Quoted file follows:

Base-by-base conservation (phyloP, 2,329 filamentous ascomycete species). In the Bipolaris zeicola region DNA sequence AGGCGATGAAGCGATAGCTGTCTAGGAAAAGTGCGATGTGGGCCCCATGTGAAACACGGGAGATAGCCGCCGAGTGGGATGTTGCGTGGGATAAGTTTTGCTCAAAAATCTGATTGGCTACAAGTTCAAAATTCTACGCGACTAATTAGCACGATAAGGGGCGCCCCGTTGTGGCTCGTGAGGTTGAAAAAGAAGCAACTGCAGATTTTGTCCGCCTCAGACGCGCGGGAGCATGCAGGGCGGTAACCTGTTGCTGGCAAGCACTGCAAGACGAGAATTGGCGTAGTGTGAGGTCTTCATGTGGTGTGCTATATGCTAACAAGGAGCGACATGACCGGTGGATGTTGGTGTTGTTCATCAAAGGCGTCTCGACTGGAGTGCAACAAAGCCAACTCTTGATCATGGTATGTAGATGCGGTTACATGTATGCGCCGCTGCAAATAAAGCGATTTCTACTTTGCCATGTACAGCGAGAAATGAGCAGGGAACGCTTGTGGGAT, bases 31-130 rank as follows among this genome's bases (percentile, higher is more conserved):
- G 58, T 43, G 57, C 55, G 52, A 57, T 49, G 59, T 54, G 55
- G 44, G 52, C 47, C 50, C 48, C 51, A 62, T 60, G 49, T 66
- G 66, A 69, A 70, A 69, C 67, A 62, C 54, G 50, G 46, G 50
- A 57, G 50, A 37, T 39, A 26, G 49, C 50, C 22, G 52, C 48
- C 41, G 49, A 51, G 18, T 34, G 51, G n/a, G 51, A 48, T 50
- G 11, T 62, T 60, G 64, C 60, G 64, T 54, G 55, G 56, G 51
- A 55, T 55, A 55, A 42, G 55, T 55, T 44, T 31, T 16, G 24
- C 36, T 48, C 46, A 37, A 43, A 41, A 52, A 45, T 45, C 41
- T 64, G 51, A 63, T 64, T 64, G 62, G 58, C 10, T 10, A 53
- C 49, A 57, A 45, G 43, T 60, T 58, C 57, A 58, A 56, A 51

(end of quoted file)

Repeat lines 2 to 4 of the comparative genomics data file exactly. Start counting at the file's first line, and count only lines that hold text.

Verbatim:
- G 58, T 43, G 57, C 55, G 52, A 57, T 49, G 59, T 54, G 55
- G 44, G 52, C 47, C 50, C 48, C 51, A 62, T 60, G 49, T 66
- G 66, A 69, A 70, A 69, C 67, A 62, C 54, G 50, G 46, G 50